A stack overflow seems one case where Dr. Watson may not kick in.
In testing, unhandled C++ exceptions ("This application has requested the Runtime to terminate it in an unusual way.") may give one the impression that the good doctor is doing some work (do get a visual/audio notification, if configured) but in fact no dump is generated and only the header is written to drwtsn32.log. Similar results when terminate() is called due to an exception being thrown from a destructor during stack unwinding. In these cases, it would seem to be an intentional behavior of Dr. Watson, for whatever reason.
Apologies for the addition...
> it would seem to be an intentional behavior of Dr. Watson, for whatever reason. <
"whatever reason" could include, as seems to be the case here, that the failing process that invoked Dr. Watson has exited by the time Dr. Watson is ready to go.
We had exactly this issue.
In our case, it turned out to be a 3rdParty library calling abort() after encountering RTL heap memory corruption.
I think there are other cases:
- The VC RTL heap might popup a dialog box, and the user might decide to terminate the application.
- Service failed to start, caused by some loader issues (Missing DLL, or missing API, or even DllMain exception ).
Well, im kind of new to NT Development and i'm more into .Net development but i faced a problem like that. And what was happening was that some exception was raised, caught and the catching code silently closed the app (which is legal exit of an application).
Vista just improves this limitation(problem) and moves the "unhandled exception handling" code in the kernel-mode by using the WER service. We finally will not get silent process exit now. I provided a reply in the link below:
To put a finer point on the stack overflow reponses, this will specifically happen if you attempt to write to the hard guard page.
I know this is an old thread, but hope my comment will not remain unnoticed here. I couldnt find any other better way to get in contact with you, other than posting comment in one of the posts (you guys dont have a visible group email address or contact form on the blog).
So this is the best match topic in the search results I could find (although not 100% perfectly fits) for my question regarding Silent Process Exit support in Windows7+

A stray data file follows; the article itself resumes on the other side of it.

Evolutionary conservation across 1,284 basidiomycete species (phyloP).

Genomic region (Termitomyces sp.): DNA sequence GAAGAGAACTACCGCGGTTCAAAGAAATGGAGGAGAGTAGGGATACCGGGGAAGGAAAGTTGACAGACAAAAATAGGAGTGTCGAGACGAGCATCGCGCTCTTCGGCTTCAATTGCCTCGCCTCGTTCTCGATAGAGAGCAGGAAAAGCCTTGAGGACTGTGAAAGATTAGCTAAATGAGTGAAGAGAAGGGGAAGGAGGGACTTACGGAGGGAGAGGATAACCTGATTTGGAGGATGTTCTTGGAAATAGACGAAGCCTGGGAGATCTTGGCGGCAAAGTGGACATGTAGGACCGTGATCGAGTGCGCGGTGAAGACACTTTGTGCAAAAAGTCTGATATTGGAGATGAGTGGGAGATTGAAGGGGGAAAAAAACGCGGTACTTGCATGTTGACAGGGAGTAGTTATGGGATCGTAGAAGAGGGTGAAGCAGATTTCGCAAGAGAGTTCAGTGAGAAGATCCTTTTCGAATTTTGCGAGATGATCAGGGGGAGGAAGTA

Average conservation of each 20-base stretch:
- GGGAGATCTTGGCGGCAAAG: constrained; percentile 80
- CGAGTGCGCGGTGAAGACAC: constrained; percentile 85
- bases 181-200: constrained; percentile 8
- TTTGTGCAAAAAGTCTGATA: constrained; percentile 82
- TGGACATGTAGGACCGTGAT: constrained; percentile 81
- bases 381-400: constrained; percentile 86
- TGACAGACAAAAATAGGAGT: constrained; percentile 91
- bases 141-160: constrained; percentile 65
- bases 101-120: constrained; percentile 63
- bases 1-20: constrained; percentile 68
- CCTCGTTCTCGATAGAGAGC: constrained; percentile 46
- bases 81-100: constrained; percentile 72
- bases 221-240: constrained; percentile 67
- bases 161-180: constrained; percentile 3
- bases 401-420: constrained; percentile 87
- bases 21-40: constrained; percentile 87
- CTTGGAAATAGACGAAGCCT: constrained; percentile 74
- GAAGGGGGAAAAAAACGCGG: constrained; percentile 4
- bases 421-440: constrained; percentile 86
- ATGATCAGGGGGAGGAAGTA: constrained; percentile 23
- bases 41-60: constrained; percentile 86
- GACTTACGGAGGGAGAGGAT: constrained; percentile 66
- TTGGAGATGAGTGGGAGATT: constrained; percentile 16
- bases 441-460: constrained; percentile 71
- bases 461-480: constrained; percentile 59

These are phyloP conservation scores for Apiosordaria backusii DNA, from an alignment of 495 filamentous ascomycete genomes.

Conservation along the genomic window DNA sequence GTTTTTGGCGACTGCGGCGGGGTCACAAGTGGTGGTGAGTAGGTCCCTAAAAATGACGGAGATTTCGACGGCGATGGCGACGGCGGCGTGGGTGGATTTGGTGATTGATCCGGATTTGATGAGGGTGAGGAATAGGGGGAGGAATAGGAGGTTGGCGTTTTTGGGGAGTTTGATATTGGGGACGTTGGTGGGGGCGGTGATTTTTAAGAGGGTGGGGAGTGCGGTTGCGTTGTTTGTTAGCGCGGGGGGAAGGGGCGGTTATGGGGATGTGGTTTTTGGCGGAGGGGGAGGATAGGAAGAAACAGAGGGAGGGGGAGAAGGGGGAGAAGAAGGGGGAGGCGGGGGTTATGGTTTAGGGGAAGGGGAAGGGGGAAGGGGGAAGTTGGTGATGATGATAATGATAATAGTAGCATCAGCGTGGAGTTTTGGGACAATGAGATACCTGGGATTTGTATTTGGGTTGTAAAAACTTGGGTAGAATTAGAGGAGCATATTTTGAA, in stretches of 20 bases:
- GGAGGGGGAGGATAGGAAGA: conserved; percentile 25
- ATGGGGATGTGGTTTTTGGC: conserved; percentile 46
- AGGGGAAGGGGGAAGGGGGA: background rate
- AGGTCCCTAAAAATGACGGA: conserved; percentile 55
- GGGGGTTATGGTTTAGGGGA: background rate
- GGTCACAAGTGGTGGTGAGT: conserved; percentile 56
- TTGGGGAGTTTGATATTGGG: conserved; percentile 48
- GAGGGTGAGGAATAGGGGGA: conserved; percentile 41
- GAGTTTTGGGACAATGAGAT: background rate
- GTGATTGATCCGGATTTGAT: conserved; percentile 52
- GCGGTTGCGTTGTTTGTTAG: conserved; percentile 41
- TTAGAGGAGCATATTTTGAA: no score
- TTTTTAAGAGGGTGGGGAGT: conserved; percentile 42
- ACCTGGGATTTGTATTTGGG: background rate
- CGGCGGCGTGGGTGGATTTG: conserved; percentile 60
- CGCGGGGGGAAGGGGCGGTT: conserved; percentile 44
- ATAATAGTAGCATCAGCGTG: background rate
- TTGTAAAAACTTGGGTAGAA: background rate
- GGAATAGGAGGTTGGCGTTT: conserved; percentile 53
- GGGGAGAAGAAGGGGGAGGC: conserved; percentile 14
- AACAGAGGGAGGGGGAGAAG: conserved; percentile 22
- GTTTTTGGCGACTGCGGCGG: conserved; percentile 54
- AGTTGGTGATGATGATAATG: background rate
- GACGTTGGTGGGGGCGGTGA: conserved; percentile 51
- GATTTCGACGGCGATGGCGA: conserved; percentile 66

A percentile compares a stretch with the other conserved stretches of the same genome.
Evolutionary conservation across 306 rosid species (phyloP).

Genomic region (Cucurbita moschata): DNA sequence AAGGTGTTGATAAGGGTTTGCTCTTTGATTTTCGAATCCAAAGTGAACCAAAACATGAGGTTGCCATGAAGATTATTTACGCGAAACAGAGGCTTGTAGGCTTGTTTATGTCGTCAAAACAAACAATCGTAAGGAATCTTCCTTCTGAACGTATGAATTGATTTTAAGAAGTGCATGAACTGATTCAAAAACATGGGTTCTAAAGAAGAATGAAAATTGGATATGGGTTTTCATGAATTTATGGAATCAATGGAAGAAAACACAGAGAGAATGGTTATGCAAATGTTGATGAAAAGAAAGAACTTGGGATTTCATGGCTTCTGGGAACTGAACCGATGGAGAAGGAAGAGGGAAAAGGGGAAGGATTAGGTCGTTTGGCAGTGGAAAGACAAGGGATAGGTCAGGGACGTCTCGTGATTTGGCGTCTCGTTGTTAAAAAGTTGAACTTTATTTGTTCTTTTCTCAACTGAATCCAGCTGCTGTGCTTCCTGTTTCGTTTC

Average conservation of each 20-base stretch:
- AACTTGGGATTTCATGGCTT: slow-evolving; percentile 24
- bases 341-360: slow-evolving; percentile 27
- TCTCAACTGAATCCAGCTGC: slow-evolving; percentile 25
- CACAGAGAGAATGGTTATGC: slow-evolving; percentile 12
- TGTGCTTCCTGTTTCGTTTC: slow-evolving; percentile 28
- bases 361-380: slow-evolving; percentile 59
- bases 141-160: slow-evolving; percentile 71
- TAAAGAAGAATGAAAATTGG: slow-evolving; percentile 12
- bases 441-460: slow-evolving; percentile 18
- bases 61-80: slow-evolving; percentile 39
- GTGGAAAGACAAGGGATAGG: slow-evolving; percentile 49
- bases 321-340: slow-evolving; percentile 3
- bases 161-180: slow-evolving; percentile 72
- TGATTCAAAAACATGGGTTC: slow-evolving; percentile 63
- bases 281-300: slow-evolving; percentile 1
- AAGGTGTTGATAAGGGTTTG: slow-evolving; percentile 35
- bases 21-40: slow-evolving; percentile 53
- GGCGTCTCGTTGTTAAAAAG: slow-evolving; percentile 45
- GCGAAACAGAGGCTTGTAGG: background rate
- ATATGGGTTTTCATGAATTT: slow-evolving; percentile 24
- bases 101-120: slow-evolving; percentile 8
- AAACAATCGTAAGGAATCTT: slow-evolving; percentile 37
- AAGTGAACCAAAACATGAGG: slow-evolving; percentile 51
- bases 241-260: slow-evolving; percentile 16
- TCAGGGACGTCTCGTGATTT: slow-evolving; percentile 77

On a corporate Win7 laptop I have a small utility running in the traybar, that gets killed from time to time. I wanted to find out who is killing it. I used the GFLAGS.exe from the Debug tools and marked my utility executable name for Silent Process Exit monitoring (I am member of local admins group on the machine). Checked the registry keys, and the GFLAGS settings seem to be registered correctly. But I dont see any feedback when (for testing purposes only) I kill this exe from task manager. This is the issue on 1 system I use primarily. However on another Windows 7 machine (from a completely different domain, different GPOs etc.) I see immediately the feedback. I setup the GFLAGS exactly the same way on both machines, so the only difference I can think of is that on the primary machine the IT dept have configured something (via GPOs maybe?) that blocks the Silent Process Exit feature. I was unable to find requirements on MSDN site ("Monitoring Silent Process Exit" page) that I should check for this issue.
Do you guy are aware of any extra setting / GPO / permission requirements, that is needed in order that feature to work? Or maybe McAfee running only on my primary laptop blocks this thing?
[If the process is exiting due to an exception you can try the steps given here, "adplus -crash -p (PROCESSID)". Alternatively, there is a good article on Silent Process Exit at the AskPerf site, http://blogs.technet.com/b/askperf/archive/2013/05/01/what-killed-my-process.aspx .]
Thanks to whoever added the hint to my previous comment. I will try it to see if a solution or not, unfortunately the process exit happens at unexpected times, so may need to run the debug process for a long time.
By the way, if you check the ASKPERF blog post comments, I came here actually from there. So that's an infinite loop then, the circle closed :(